What is Incidental Teaching?

As children develop language there are many ways the adults in their environment can help support and promote this. One technique we use in ABA is called incidental teaching. You may have also heard the term “naturalistic teaching”. Incidental teaching is a method of increasing communication by waiting for the child to initiate conversation and then helping them to expand on their language. It happens in the same environment that we would want the child to use this language naturally. For example, if a child is learning to request for food, the incidental teaching might occur while in the kitchen at lunch or during snack time.

In our last blog, we talked about motivation and why it is critical for learning. Motivation is especially critical with incidental teaching as children are likely to initiate in order to gain access to something they want, whether this is a tangible item or your attention.

These are the steps of incidental teaching:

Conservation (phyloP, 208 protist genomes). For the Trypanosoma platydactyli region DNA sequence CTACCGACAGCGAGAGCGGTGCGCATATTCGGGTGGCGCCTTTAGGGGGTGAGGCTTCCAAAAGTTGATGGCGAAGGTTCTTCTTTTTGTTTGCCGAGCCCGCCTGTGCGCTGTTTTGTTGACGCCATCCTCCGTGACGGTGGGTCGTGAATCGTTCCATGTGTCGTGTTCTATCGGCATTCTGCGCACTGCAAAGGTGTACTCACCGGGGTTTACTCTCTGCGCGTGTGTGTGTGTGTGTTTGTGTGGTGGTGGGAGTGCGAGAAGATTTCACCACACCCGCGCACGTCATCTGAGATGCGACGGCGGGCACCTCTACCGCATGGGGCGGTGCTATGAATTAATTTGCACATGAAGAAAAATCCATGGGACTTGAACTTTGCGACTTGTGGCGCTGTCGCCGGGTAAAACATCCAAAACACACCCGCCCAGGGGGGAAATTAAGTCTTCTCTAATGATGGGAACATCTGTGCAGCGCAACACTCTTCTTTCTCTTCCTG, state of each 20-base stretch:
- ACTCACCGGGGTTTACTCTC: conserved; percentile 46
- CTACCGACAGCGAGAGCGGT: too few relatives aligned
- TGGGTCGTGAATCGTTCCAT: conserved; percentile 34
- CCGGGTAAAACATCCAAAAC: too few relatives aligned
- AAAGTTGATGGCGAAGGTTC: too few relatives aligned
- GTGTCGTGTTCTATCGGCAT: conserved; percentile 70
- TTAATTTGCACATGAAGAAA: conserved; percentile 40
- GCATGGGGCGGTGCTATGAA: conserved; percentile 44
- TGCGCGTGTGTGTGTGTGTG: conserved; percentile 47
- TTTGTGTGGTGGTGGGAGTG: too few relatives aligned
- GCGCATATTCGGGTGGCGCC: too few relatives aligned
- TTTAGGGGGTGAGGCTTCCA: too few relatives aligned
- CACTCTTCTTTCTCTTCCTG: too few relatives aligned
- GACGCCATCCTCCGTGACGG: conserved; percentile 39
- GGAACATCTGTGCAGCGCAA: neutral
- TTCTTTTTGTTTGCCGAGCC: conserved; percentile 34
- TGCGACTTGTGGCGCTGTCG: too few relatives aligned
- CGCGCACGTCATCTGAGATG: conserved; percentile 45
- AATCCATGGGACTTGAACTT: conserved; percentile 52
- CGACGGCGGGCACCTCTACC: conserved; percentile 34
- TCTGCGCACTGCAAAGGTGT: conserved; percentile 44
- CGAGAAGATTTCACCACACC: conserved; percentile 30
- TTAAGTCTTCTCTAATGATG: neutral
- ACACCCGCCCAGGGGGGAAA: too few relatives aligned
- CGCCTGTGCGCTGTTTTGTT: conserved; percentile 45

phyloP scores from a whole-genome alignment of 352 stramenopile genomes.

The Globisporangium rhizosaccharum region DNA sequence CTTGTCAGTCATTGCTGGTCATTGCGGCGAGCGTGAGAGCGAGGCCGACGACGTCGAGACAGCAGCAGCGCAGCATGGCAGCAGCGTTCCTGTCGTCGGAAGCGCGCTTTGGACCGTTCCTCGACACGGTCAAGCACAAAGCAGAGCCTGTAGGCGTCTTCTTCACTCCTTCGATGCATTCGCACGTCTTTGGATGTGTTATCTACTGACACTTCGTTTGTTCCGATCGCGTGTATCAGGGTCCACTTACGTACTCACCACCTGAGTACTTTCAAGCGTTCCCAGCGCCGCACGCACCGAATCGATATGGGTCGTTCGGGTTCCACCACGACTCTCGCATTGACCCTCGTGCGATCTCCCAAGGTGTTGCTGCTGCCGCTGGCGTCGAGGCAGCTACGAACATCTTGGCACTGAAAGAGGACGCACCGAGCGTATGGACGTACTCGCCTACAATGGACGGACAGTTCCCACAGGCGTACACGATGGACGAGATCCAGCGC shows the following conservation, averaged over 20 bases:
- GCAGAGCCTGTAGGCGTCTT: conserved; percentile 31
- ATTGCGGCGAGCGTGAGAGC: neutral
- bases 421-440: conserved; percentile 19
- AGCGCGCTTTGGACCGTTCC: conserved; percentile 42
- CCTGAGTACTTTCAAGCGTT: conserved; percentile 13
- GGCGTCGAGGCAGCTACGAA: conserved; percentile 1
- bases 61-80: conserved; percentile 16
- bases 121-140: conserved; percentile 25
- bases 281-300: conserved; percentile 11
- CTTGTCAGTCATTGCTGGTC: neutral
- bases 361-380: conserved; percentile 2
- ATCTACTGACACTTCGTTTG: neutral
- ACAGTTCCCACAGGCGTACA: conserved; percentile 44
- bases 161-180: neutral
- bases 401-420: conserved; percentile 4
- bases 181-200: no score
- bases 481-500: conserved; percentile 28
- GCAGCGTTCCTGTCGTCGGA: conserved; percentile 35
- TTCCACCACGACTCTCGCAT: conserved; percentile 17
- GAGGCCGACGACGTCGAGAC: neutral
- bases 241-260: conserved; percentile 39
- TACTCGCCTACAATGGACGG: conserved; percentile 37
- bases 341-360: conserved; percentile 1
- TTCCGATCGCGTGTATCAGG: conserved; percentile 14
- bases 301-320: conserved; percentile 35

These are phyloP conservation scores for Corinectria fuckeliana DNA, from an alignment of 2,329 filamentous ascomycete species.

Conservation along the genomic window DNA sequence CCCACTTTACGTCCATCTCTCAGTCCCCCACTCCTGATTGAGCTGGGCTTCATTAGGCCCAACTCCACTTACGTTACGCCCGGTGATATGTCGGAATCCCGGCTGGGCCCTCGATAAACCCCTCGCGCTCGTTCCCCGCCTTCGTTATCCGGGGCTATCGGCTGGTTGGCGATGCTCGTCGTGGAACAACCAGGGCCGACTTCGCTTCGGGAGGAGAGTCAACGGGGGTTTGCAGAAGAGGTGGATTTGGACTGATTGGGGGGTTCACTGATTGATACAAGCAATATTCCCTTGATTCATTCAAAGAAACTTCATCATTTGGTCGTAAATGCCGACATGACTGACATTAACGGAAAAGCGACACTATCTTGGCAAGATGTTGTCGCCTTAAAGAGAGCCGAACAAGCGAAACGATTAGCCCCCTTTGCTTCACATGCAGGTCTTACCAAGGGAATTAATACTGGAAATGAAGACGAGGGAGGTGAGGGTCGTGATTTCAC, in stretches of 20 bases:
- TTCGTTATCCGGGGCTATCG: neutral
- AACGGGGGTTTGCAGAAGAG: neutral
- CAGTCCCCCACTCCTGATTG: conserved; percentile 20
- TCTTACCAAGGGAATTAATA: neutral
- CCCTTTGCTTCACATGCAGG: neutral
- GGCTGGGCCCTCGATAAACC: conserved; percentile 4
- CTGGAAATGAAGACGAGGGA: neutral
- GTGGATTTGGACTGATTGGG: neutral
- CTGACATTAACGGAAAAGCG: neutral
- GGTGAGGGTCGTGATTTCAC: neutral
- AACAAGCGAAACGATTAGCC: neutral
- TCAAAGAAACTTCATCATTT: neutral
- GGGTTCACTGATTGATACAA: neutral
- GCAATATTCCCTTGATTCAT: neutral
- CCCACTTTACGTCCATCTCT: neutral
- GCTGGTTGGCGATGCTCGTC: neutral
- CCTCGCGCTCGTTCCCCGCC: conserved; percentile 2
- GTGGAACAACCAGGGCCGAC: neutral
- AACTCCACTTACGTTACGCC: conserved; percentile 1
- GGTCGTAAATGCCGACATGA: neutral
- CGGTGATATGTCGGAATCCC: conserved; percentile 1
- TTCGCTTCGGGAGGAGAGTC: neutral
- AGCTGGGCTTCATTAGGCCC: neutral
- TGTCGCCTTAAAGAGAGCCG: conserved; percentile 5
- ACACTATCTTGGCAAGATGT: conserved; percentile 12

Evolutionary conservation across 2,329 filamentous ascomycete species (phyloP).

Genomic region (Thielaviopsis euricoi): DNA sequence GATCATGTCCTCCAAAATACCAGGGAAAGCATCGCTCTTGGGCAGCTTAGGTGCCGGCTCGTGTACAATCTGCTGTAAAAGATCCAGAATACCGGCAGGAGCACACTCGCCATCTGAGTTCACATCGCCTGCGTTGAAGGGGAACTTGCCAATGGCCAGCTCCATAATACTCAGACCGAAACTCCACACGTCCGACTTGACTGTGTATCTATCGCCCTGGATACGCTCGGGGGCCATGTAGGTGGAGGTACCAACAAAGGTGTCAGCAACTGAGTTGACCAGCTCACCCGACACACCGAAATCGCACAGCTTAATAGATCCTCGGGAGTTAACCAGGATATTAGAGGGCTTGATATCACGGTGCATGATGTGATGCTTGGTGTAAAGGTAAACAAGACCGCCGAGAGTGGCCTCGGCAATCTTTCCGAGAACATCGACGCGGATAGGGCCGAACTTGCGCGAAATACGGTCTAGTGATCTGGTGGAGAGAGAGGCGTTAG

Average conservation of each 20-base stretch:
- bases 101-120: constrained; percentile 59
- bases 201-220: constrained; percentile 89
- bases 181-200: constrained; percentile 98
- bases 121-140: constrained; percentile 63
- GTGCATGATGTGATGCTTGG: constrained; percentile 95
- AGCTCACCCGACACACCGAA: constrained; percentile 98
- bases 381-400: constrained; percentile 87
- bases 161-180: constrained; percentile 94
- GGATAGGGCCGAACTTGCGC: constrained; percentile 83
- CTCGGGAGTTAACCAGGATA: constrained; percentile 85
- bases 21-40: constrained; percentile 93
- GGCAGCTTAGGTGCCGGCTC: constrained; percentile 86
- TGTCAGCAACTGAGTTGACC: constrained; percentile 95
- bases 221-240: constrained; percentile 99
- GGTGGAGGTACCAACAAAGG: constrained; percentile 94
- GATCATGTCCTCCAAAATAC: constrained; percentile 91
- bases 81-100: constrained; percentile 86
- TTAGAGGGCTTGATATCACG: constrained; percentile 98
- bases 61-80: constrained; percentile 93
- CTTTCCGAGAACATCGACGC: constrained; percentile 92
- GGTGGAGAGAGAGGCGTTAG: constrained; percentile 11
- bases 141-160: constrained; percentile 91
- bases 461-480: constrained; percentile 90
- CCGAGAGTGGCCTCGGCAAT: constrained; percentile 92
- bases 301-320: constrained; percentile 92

1) Ensure your environment is set up with motivating items that are perhaps in sight but out of reach. Follow your child’s lead.

2) Wait for the child to reach for or initiate for the item.

3) Prompt the correct response for the child.

4) Allow the child an opportunity to give you the correct response or an approximation.

5) Reinforce the response or approximation by providing them with the item or activity they have requested.

Here are two examples:

1) The child is playing in the toy room and reaches for a block needed to complete their tower

2) The parent (who has access to the block) prompts “give block”

3) The child repeats “give block”

4) The parents give the child the block reinforcing their request and provides social praise “good job asking for block!”

1) The child is eating snack in the kitchen and begins to whine and gesture toward goldfish crackers

2) The parent (who has access to the crackers) prompts “cracker”

3) The child repeats “cra”

4) The parent gives the child the cracker reinforcing the child’s request and provides social praise while also modeling the full word again “yes cracker”!

*In this example, once the child is consistently saying “cra” the parent should expect a more complex response such as the full word “cracker”. We will talk more about this in our upcoming blog on shaping.